In the park, which “lay smiling under the golden sun” with “the beautiful lake between the green banks,” there were plenty of 4th of July events in the past, “but none excelled this one in patriotic ardor.” Workman was chair and his remarks included a discussion of his time in the California National Guard, then the California State Militia, where he recalled that only he and former sheriff James Frank Burns, who was present at the event, were the only survivors of those who guarded federal supplies during the Civil War. Raised in Missouri and a Democrat (his older brother, Thomas, was a Republican and Union supporter), Workman, nonetheless, did not support the secession of Southern states.

As to the world war, Workman told the crowd of about 3,000 that “the whole world is affected by the madness of that terrible war” and added “in our own country, we have seen some of our foreign-born forget their loyalty to America” while noting, “we cannot understand why they remain among us when their allegiance belongs elsewhere.” Love of one’s homeland, he noted, was understandable, but continued that

We want no hyphenated Americans in this country; no Irish-Americans; no French-Americans, no German-Americans, no English-Americans, no Spanish-Americans. We want nothing but pure, loyal, patriotic Americans.

District Attorney Thomas Lee Woolwine also spoke and commented on his exemplification in his public and private life of the ideals of “fearless, sincere, and untiring” efforts, while he aroused emotion in his listeners with his contention that his work as district attorney led to more mercy toward “those who have sinned.” He even claimed to prophesy a day “when there will be no courts, no judges, no juries, and when the weak and sinful will be taken into our arms and comforted, not punished.” It was environment and temptation, he averred, that led to crime, though what this had to do with the nation’s celebration of its independence was not discussed.

Reports of holiday injuries in the Times, 5 July 1916.

As with other 4th of July events in the region, the Boyle Heights one concluded “in tests of speed” as the “greensward” at Hollenbeck Park “was lined off into a race track and there boys and girls competed in footraces for prizes.” At the lake, there were aquatic events, presumably boat races, while “interspersed with the events were patriotic selections by Moore’s Band.”

Finally, at the Plaza, the historic center of the Angel City, the Times headline, under the common expression of “The Melting Pot,” for its coverage there read “Hearts Tuned To Patriotism” as ethnic diversity was touted, with the paper recording that

From lands afar there gathered . . . the most cosmopolitan assortment of humanity to be found in any one single meeting of Independence Day. It was truly an international celebration of the nation’s birthday, there being mingled in the motley crowd Chinese, Japanese, Mexicans, Castillians [Spanish], French, Slavs, Germans, Italians, Portuguese and even a few turbaned Indians from the mystic East.

This second annual gathering was “large due to the existing crisis which confronts the nation at the present time,” this presumably referring to the war. Robert Dominguez, the longtime city clerk and organizer of the event, spoke briefly about why it was established and then introduced his brother, Frank, a well-known attorney and public speaker who emphasized the need for Mexican migrants who fled the revolution in their country to become loyal, patriotic Americans.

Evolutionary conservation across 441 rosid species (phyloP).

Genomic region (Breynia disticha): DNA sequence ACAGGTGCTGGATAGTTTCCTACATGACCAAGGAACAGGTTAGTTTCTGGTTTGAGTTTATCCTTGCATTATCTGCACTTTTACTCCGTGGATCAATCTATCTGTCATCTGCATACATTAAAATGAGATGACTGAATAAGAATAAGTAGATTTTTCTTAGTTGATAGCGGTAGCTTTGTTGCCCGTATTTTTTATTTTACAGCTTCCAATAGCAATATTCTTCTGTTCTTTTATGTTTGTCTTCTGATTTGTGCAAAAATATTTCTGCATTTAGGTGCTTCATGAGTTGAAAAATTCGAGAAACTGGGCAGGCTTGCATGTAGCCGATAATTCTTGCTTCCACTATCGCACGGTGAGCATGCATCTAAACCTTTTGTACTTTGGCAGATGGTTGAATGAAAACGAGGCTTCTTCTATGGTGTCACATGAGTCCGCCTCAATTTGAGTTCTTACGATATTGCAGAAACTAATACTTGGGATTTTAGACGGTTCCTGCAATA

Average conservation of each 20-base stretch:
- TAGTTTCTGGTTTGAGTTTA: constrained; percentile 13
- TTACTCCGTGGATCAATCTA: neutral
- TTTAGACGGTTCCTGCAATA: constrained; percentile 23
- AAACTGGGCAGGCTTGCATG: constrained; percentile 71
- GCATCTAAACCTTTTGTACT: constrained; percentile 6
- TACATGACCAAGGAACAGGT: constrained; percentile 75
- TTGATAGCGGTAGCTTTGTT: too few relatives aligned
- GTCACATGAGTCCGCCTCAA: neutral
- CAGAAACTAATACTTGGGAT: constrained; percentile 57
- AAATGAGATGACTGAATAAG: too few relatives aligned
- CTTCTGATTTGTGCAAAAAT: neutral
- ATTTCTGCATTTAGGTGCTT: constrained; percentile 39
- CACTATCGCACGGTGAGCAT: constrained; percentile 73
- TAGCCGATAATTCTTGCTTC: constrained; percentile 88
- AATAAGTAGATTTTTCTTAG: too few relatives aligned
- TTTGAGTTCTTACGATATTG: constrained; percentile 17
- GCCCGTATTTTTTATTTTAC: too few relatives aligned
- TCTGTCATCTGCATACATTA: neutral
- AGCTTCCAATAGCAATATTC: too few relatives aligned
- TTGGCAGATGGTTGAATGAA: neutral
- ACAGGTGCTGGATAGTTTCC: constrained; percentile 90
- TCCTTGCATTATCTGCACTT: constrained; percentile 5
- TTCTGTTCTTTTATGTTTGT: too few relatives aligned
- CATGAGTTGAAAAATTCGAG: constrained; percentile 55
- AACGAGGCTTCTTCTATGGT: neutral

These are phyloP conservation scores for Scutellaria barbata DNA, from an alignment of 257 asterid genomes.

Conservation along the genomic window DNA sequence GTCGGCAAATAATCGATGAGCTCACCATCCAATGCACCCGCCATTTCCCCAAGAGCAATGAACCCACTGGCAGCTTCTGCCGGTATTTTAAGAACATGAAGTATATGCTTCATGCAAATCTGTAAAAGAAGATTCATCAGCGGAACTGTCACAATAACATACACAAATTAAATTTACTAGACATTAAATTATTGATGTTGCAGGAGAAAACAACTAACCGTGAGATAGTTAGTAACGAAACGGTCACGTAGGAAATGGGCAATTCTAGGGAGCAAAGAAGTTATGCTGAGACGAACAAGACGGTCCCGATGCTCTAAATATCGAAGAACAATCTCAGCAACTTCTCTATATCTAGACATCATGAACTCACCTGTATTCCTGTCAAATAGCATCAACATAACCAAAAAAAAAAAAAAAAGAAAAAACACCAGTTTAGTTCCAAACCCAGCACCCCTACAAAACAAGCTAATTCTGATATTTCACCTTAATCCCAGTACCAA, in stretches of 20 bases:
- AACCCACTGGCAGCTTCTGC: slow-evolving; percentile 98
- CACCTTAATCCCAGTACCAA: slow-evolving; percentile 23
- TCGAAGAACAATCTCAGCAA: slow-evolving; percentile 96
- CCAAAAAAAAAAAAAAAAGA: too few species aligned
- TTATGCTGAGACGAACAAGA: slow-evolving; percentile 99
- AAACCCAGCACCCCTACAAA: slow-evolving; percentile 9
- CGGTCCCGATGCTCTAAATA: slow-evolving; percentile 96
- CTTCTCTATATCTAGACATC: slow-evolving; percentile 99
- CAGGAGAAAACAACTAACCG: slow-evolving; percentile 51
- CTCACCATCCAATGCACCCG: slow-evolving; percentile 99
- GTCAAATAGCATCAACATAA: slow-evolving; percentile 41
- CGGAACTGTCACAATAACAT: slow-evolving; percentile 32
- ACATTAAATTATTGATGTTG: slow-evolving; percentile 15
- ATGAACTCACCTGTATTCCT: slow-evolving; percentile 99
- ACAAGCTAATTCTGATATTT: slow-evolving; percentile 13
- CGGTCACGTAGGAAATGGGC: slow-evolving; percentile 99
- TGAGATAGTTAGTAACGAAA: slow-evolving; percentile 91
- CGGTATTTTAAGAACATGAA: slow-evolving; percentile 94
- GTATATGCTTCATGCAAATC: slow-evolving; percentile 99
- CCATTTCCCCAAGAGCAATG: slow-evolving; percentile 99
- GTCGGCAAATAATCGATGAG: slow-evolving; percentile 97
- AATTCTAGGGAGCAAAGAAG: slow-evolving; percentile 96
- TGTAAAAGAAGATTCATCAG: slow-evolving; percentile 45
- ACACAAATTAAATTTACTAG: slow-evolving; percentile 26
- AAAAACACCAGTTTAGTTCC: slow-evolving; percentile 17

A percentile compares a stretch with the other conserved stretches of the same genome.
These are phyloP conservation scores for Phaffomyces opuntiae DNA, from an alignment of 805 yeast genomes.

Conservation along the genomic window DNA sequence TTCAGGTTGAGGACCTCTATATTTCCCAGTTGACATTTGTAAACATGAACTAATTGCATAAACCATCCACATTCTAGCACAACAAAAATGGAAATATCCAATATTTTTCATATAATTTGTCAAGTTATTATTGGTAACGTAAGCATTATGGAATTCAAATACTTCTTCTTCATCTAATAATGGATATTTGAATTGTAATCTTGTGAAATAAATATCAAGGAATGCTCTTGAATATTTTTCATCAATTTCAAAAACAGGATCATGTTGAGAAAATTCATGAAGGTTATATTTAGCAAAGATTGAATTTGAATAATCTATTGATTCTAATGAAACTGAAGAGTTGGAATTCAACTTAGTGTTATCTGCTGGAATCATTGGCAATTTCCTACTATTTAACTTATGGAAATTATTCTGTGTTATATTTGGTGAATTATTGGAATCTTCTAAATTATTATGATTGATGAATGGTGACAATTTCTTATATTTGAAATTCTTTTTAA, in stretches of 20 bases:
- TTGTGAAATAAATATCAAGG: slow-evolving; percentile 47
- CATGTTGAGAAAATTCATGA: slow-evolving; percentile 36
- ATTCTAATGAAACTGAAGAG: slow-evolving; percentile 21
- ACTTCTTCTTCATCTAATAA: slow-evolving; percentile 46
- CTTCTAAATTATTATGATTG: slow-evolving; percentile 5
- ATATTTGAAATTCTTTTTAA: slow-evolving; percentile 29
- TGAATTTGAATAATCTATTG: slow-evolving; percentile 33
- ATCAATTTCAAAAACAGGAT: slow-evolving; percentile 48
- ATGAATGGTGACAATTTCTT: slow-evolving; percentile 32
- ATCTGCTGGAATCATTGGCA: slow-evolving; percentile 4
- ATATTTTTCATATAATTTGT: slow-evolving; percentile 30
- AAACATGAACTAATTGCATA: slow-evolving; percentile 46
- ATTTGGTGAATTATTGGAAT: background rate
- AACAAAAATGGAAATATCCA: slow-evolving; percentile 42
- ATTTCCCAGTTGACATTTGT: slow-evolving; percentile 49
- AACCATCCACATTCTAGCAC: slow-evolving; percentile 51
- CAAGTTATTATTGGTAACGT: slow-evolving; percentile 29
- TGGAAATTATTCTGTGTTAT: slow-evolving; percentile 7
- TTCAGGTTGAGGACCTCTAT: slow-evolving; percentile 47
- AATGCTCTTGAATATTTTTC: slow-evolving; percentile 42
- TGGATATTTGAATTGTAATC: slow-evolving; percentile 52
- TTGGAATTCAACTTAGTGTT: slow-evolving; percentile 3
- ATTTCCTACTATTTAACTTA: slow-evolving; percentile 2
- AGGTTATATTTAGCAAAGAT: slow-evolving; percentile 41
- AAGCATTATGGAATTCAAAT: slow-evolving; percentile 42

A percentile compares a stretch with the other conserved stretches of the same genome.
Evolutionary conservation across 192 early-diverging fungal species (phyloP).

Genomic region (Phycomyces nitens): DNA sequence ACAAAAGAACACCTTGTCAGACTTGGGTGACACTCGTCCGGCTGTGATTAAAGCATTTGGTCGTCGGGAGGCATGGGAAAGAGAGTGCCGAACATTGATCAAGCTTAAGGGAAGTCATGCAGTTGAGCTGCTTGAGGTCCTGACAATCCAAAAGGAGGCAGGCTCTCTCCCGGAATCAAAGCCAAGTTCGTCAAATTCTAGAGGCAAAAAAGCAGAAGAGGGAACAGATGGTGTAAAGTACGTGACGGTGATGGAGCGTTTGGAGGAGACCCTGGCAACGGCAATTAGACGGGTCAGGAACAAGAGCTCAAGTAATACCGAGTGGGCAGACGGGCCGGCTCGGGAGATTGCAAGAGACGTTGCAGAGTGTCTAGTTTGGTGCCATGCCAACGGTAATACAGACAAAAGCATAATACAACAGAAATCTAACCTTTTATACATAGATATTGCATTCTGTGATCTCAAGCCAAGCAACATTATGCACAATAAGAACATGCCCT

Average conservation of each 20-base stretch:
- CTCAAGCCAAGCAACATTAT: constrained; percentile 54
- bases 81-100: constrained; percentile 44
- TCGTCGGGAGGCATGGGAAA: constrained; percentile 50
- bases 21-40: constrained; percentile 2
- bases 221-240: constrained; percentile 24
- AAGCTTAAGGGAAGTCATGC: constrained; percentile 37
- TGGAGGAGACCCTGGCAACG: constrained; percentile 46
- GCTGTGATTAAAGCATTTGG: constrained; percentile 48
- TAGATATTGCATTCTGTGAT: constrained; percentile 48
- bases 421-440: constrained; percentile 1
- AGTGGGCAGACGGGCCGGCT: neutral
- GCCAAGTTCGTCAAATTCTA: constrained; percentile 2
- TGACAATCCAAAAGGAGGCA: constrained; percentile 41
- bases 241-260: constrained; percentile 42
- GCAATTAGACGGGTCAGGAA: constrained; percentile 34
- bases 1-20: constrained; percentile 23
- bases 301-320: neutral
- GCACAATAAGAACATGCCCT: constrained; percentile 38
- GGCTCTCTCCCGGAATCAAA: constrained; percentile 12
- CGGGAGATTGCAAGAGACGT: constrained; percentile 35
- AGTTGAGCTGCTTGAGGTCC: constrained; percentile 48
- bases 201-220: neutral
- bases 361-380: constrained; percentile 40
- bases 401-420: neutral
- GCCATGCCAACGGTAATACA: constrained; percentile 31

Times, 5 July 1916.

He continued that “every Mexican resident of the Southwest who remains here without violation of the laws will be absolutely safe and need fear nothing for his personal rights and property interests,” adding, “the American people are essentially a people believing in fair play.” Asserting that the United States should not enter a war unless “the integrity of our nation has been violated,” Frank Dominguez noted that, if this was done, “100,000,000 hands will rise in unison against the foe and millions of men will take up arms and give their hearts’ blood for the cause.”

Lastly, the lawyer intoned that

Today our conception of America is a country in which all men have equal rights; a land where black and white, red and yellow, rich and poor men mingle and enjoy the privileges of independence. The ideals of Washington, Jefferson, Franklin , Monroe and other great founders of the country have been truly carried out.

Other speakers included the B.K. Scar, publisher of the Serbian-language newspaper Novo Vrijeme; Frank B. Pirri, the head of the regional Italian social association; Jean Castera, a leader in the French-American community; Dr. J. Ziegner-Uriburu, chair of the Latin-American department at the University of Southern California; and Chan Kiu Sing (Kiu Sing Chan), secretary of the Chinese Chamber of Commerce, “whose guttural utterances” were paraphrased of saying that, though they had no citizenship rights, his fellow Chinese should “honor [the United States] for the benefits it has bestowed on many of them” and for America’s support for democracy in China.

Times, 5 July 1916.

More than a century later, much of what was reported concerning the Independence Day celebrations in greater Los Angeles in 1916 resonate with us today and it bears noting that just three years from now, the United States will commemorate its 250th anniversary, so the Homestead (which was the City of Industry’s contribution to the bicentennial) will soon be working on early planning for its participation.